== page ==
These additional layers are in contact with said second and third pads respectively. Furthermore, between each of these additional layers and the first layer of first insulating material that is adjacent to it along said orthogonal direction, a volume of thermal insulation is provided between said second or third pads respectively.

A comparator for heat fluxes transmitted by contact may furthermore include a metallic layer placed on one of said second layers of second insulating material, against that face of said one of said second layers that is directed away from the thermoelectric circuit. This metallic layer improves the thermal contact of the comparator with an external support on the input face. It also allows the temperature on this input face to be made uniform by distributing the heat flux entering the comparator via this face. The precision of the electrical signal delivered is then improved. The two input faces may each have such a metal layer, so that the precision of the signal delivered is improved symmetrically with respect to the heat flux received by each of said input faces.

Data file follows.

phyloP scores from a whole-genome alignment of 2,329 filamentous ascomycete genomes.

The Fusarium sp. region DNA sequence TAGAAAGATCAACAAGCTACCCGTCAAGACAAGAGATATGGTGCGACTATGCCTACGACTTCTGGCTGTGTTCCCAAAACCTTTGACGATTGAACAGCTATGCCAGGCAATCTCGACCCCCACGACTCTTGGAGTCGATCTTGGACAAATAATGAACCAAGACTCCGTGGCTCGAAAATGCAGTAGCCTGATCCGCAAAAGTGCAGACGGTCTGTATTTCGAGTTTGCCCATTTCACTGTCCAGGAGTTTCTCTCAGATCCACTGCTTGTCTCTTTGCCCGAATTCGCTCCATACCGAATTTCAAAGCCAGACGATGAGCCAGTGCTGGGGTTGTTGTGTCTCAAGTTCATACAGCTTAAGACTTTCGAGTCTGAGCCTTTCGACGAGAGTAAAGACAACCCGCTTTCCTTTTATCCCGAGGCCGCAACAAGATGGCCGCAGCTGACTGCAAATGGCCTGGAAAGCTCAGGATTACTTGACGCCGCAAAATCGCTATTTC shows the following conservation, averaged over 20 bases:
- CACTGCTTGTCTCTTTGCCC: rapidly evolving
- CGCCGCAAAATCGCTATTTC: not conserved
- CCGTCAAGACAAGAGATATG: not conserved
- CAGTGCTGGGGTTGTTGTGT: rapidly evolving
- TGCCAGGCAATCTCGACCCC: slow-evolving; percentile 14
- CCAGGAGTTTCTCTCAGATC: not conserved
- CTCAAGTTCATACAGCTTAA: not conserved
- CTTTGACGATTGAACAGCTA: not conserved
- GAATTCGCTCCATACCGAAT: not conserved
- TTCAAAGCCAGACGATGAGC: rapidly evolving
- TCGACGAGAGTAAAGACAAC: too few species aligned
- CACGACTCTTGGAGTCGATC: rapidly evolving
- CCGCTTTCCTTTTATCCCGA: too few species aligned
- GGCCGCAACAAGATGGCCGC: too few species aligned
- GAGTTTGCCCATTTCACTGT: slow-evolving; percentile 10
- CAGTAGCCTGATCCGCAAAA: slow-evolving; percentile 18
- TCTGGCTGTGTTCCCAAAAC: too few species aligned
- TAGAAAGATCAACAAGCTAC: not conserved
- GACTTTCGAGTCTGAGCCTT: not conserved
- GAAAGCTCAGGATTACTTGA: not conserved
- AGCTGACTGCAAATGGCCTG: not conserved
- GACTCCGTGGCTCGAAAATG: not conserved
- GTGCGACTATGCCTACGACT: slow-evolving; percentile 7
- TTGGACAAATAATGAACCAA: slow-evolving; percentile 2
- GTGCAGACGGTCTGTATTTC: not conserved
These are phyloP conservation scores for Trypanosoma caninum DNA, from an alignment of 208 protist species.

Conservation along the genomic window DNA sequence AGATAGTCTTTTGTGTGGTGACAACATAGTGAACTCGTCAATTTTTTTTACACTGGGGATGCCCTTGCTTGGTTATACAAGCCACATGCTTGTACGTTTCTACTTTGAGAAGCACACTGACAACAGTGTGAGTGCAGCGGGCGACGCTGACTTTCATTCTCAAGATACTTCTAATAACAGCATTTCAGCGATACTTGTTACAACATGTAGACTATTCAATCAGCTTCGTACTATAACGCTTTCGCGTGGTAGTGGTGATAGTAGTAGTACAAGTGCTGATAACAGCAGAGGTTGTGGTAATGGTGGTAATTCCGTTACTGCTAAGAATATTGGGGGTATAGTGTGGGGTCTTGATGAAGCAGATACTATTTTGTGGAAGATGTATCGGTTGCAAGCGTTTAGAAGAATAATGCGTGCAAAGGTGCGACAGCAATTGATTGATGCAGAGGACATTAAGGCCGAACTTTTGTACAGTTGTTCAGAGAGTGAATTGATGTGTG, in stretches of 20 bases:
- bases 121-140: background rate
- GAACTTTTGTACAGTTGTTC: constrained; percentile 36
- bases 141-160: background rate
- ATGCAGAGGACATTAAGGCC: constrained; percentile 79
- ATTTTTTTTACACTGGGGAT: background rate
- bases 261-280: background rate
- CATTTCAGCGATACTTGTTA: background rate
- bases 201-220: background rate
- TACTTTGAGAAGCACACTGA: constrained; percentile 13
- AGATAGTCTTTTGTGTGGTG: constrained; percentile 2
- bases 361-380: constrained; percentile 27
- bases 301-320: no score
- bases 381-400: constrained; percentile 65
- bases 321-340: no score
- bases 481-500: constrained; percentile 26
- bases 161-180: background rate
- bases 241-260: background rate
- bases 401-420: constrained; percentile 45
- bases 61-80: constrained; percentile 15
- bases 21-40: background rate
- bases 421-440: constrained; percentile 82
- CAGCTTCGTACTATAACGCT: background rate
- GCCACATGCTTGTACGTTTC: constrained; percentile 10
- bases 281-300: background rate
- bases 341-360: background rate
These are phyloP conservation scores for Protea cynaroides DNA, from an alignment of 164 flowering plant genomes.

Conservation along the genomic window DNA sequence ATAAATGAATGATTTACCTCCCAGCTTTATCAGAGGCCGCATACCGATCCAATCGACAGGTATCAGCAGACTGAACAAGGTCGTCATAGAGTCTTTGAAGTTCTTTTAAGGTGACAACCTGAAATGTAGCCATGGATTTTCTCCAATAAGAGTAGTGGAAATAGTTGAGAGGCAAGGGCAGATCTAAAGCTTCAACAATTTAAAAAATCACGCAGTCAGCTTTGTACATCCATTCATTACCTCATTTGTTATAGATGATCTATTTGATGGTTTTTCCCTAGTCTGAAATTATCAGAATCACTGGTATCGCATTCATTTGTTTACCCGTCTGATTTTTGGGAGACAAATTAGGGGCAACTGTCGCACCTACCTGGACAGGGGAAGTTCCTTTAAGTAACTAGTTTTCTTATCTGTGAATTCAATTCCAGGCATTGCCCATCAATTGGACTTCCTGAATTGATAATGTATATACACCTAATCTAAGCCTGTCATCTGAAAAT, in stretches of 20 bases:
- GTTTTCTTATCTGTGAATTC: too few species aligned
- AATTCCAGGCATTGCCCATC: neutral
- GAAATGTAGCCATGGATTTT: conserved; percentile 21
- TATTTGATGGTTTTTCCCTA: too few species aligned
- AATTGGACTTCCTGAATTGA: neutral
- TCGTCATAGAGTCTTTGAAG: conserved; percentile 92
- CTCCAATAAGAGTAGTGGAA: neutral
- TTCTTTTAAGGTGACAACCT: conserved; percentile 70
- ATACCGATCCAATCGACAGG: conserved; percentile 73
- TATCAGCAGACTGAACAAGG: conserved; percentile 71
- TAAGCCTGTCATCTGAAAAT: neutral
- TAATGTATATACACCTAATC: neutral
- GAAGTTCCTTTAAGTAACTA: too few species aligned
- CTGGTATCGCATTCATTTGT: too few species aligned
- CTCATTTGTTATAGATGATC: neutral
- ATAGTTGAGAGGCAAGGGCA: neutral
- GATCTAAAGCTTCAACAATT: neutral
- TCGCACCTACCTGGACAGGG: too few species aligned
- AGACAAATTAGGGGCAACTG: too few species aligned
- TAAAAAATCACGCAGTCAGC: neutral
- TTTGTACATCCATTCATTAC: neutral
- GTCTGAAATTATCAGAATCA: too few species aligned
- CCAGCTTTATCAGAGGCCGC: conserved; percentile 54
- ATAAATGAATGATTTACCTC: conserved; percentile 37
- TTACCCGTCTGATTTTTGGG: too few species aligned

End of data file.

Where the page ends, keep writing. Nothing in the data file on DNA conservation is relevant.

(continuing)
Optionally, the comparator may furthermore make use of any one or several of the following arrangements:

    • the thermoelectric circuit comprises several strips that are approximately plane and approximately parallel to one another, superposed along said orthogonal direction and separated from each other by at least one layer of insulating material, each strip being provided with first pads placed in such a way that the first pads of all the strips are plumb with one another along said orthogonal direction;
    • the heat flux comparator may be associated on at least one of its input faces with a support and it furthermore includes, on this input face, a material for thermal contact with the support;
    • the heat flux comparator furthermore incorporates a thermocouple for temperature measurement;